South Central American Union Mission

Photo courtesy of Ricardo Marin Salas.

South Central American Union Mission

By Ricardo Marín

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Ricardo Marin Salas, M.A. in pastoral ministry (Seminar on Theological Studies of Inter-America – SETAI), B.A. in theology (Universidad Nicaragua), has served as a district pastor in El Salvador, Guatemala, Honduras, and Costa Rica and also as a departmental director in those countries. In 2011 he was appointed as a departmental director of South Central American Union Mission. Since December 2014 he has served as executive secretary in South Central American Union Mission.

The South Central American Union Mission is located in Urbanization Montenegro Stage 3 of the central district of Alajuela, Costa Rica, and it currently has 528 churches, 300 groups or companies, a membership in May 2019 of 121,440 members, and 122 pastors attending 114 districts in Costa Rica and Nicaragua.1

There are currently 15 office workers in the union, 378 teachers, 29 primary schools, and 11 secondary schools. Institutions include HANIC Hospital, a youth camp, a food company (CETEBEDI), and the Adventist University of Central America (UNADECA).

Origins of the South Central American Union

In 1926 the work that was just beginning in the city of San José, Costa Rica, was strengthened with the establishment of the Central American Union. Until then, the countries that make up the union, from Guatemala to Panama, belonged to the Aztec Union. Due to the increase in the work in Central America, they separated to form a new union. The headquarters of the Central American Union was established in a small building in the Amón neighborhood, 100 meters north of what is now known as the Yellow House (Ministry of Foreign Affairs and Worship). The first president of the union was Pastor W. E. Baxter and the first secretary-treasurer was Pastor A. P. Christiansen of Norway.2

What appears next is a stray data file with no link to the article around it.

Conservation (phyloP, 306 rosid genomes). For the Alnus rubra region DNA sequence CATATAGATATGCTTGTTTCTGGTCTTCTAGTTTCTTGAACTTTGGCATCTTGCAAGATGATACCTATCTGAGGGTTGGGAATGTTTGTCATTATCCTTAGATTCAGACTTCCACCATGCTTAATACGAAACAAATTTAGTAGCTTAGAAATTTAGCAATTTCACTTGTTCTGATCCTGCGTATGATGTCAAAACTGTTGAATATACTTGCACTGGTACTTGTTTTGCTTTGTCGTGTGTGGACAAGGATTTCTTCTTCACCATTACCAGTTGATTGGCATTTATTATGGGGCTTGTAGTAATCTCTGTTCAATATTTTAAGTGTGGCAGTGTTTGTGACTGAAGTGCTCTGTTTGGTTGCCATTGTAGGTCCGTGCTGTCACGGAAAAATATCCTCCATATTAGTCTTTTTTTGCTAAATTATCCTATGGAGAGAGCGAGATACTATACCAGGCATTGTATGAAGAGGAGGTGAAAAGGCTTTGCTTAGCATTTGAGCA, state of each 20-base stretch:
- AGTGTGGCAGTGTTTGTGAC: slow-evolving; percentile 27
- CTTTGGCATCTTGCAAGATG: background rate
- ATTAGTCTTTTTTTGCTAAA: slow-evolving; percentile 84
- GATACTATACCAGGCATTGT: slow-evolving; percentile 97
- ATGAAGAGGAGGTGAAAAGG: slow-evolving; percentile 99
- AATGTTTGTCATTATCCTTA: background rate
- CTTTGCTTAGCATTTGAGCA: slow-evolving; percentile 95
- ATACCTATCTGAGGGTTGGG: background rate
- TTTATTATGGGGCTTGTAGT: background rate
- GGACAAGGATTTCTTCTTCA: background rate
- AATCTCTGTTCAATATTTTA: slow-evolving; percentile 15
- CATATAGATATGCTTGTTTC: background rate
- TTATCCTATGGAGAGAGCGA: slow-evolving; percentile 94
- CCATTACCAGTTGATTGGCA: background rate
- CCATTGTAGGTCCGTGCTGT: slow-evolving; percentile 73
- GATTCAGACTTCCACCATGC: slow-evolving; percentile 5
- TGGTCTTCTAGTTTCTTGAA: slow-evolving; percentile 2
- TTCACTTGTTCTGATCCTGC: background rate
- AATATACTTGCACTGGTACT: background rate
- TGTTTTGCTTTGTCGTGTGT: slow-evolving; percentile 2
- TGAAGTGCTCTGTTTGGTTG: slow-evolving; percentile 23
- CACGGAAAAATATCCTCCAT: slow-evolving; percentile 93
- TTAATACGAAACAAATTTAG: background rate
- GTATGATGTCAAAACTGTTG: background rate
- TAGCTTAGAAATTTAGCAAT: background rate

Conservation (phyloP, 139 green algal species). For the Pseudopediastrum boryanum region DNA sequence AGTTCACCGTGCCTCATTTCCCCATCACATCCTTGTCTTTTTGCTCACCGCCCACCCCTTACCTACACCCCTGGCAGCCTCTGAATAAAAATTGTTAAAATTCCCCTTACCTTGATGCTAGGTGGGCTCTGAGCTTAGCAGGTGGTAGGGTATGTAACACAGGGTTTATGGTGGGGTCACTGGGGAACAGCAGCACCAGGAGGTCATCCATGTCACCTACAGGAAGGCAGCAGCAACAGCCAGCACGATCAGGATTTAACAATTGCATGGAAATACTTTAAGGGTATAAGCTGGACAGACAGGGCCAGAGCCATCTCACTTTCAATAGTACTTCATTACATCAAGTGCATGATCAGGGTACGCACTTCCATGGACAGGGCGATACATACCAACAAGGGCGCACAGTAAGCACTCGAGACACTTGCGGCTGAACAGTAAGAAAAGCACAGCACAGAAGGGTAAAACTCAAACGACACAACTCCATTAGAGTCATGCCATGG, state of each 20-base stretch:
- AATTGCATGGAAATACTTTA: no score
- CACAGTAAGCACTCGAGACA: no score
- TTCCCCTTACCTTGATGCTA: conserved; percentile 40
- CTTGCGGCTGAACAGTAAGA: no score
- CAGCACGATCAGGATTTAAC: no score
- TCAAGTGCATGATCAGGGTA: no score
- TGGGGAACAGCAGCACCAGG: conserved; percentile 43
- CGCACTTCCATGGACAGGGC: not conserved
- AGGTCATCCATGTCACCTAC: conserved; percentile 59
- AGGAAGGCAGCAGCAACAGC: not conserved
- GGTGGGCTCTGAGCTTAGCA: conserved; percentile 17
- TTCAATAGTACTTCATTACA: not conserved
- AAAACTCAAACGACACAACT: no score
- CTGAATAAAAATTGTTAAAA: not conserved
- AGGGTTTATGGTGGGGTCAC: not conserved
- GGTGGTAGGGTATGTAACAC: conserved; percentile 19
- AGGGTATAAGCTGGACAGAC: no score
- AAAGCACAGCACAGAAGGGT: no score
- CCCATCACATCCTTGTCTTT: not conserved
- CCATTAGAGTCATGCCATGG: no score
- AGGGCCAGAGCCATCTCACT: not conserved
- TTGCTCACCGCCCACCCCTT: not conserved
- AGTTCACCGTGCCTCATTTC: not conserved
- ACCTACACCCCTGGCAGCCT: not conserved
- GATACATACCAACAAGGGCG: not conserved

After several years the Central American Union moved to downtown San José, 100 meters east of the post office on Third Avenue. The union, mission, church, and pastors’ houses were located together. As the church in Costa Rica grew, property was purchased near the original headquarters, and the union and mission offices were moved, leaving the church and the housing for pastors in their original location.3

The church continued to grow and the time came when the mission separated completely from the union. The union administration wanted a location more withdrawn from the city center and property was purchased in Barrio Escalante, San José. There the headquarters of the Central American Union stayed until 1964 when it was transferred to Guatemala because of the eruption of the Irazú Volcano, which seemed to never finish throwing its ashes throughout the Central Valley.4 The union remained in Guatemala City, Zone 2, until new offices were built and moved into in Zone 15 in 1966.

Events that Led to the Organization of the Current Union

In 1981 a decision was made to move the union headquarters to Alajuela, Costa Rica, and this became official in August 1982. The officers were Pastor Arístides González (president), Pastor Alfredo García Marenco (secretary), and José Lizardo Campos (treasurer). It was felt that the new location would have more political and social stability.5